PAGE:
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Resolution in Iraq could help stabilize Wall Street

| Sunday, Feb. 9, 2003

Increasingly, one issue is dominating the stock market. The prospect of a military confrontation somewhere, most likely in Iraq, is overwhelming the state of the economy, corporate earnings and anything else normally associated with stocks.

Most of the recent stock market references concerning pending action against Iraq invariably cite the 1991 market experience as a potential guide to what might happen should a similarly repugnant political situation envelop the market again. These references are quick to point out that from the beginning of the Gulf War to a month later the Dow Jones Industrial Average gained 16.97 percent (524.80 points), which would equate to 1,337 Dow points today.

The first U.S. attacks began on Jan. 16, 1991, at 7:15 p.m. Eastern Standard Time. Everyone remembers clearly what happened the morning after the U.S. began bombing Iraqi military installations. On Jan. 17, the Dow posted a 114.60-point gain (4.56 percent, or the equivalent in today's terms of 359 Dow points). The next day the Dow inched higher, but that was the high until Jan. 25.

Between Jan. 18 and Jan. 25, the Dow fell back for two sessions and then crawled back up for the next three days to get back to the Jan. 17 closing level. The hesitation after the initial surge higher came alongside disquieting news. For example, on Jan. 19 three Scud missiles exploded in Tel Aviv, Israel, injuring about 17. On Sunday, Jan. 20, Iraqi television aired interviews with captured allied airmen. Iraq also fired 10 missiles at Saudi Arabia. Fortunately, none of them reached their marks. The next day U.S. officials said despite more than 8,000 flights by U.S. aircraft in five days, mobile Scud missile launchers remained a threat. Iraq said it had scattered prisoners of war as shields at allied air targets. Tuesday, Jan. 22, Iraq fired six Scud missiles at Saudi Arabia with none reaching their marks this time either. Then, Iraq began setting Kuwaiti oil wells on fire, and one Scud got by U.S. Patriot missiles and hit Tel Aviv, killing three people. Then on Wednesday, Jan. 23, two enormous oil slicks began moving south of Kuwait.

Once the Dow got back to where it had peaked on Jan. 17, it remained essentially flat until Jan. 30 when it became abundantly clear the U.S. would prevail quickly. From Jan. 30 through Feb. 15, the Dow advanced 272.10 points (10.22 percent), the equivalent of 805 Dow points today.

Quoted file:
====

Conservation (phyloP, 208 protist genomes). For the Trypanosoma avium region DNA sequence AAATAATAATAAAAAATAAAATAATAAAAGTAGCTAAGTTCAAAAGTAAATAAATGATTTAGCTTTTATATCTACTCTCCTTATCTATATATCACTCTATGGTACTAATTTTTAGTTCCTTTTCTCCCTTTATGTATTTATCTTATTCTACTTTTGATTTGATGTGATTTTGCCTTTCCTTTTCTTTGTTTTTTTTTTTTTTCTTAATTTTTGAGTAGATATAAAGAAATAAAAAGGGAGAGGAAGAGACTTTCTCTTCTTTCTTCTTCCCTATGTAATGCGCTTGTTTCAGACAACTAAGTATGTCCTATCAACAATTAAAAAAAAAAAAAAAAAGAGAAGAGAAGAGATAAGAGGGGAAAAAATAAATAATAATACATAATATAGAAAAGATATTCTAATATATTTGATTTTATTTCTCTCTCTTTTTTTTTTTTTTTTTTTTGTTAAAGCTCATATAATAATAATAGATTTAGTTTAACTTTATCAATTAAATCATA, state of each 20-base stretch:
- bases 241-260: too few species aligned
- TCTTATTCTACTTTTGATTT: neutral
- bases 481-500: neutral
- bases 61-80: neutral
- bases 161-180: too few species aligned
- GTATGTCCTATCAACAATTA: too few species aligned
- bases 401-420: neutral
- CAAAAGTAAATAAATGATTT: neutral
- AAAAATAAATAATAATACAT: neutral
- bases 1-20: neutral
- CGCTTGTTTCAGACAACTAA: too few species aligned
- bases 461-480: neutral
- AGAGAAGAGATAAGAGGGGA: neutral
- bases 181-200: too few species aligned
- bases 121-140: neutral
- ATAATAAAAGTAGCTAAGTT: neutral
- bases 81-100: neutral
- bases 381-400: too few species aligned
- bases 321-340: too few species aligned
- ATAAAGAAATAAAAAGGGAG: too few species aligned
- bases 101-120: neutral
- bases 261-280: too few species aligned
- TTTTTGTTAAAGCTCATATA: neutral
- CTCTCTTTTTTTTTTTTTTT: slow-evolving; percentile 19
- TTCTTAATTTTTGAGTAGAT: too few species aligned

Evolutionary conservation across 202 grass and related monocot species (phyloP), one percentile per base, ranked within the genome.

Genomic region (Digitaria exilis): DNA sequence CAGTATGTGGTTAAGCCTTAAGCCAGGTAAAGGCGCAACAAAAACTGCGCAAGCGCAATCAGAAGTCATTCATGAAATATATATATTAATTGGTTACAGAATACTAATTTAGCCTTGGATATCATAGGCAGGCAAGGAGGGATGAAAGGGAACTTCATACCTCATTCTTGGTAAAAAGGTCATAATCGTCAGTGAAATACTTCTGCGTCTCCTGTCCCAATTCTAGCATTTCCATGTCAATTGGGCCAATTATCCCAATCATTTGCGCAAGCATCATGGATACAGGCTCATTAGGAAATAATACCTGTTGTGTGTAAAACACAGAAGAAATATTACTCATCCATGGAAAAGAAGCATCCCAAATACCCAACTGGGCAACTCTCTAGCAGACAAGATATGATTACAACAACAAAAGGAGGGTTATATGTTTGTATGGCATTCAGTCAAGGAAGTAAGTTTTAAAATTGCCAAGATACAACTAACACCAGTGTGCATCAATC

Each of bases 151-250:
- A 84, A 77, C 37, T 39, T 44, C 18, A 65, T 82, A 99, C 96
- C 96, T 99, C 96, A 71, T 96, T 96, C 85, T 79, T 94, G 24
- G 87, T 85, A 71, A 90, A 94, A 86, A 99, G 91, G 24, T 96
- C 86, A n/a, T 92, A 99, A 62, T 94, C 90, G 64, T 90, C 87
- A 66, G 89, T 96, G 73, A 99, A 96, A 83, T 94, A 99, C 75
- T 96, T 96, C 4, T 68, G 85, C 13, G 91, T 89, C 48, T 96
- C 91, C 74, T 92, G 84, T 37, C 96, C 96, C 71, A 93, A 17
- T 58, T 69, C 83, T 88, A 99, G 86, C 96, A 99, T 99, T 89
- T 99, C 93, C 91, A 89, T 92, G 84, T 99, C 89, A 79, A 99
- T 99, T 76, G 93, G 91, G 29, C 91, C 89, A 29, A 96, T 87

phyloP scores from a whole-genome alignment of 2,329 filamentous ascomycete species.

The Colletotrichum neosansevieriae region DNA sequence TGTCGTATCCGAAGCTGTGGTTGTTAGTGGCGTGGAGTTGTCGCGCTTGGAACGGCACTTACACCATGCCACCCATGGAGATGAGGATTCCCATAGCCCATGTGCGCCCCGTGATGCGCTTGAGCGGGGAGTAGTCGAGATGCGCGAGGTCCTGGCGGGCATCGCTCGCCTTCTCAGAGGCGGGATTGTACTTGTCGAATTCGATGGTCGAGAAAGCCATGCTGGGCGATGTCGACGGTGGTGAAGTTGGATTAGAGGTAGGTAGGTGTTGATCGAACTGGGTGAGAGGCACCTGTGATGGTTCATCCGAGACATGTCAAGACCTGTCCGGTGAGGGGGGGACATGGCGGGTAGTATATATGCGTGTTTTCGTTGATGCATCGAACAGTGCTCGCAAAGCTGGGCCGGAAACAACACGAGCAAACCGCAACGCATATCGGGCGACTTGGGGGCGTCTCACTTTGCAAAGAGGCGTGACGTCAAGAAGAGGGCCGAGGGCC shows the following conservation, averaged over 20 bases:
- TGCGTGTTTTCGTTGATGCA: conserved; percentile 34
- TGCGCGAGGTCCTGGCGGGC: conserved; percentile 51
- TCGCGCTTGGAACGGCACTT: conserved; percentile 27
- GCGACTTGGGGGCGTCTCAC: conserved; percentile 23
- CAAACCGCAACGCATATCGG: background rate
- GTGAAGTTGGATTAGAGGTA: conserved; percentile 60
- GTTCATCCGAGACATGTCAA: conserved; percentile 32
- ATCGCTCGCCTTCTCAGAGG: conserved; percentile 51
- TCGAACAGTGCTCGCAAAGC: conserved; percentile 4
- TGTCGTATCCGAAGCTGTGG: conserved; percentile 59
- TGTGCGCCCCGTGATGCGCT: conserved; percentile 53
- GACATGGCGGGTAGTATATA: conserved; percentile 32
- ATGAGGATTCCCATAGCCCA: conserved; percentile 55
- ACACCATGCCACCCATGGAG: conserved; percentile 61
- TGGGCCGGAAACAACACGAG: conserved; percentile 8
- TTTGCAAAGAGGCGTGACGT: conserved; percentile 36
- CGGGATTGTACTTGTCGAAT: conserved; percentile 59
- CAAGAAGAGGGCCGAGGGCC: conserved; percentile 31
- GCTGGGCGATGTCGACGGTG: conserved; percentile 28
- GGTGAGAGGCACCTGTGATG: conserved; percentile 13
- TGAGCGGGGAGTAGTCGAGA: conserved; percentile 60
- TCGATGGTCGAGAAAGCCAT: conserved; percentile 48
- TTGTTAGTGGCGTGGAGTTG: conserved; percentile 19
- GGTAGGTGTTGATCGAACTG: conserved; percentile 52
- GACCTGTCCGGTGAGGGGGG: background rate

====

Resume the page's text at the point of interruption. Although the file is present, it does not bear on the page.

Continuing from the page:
Additional fuel for those who hope for a similar outcome to the 1991 experience is the fact that from its peak in July 1990 at 3,024.30, the Dow by Oct. 11, 1990, reached a bottom 680 points lower, a drop of roughly 22 percent. From there, however, the economy and the market were on an upturn until everyone's attention was riveted on the possibilities of an armed conflict in the Gulf. Arguably the same might be said now relative to the market and the economy following the bottom in the Dow that was reached Oct. 10, 2002, down 21 percent from its most recent high point. Until about three weeks, ago the market was acting rather well.

No one should rest all that easily making assumptions about whether the 1991 experiences will be repeated today. In fact, the similarities have been discussed so much lately it almost suggests the outcome might not be the same only because many people think it will be.

A quick end to the Gulf War does not mean any military confrontation with Iraq would be over as swiftly this time, and the world political situation is more complex now.

A resolution to the current crisis, however, at least temporarily should lift a major burden off the market's shoulders. As was true in 1991, the economy is getting slowly better. Improvements in 1991 were not coming along at a swift pace either, but the threat of a war was enough to make it appear the recovery was less vigorous than it was.

It may not be a time to dive into the market with both feet, but it also does not appear to be time to divert too much attention elsewhere either, at least not if the current situation becomes a reprise of the 1991 experience.

One word — if — is a crucial element in the equation, but then the same word was just as important in 1991.

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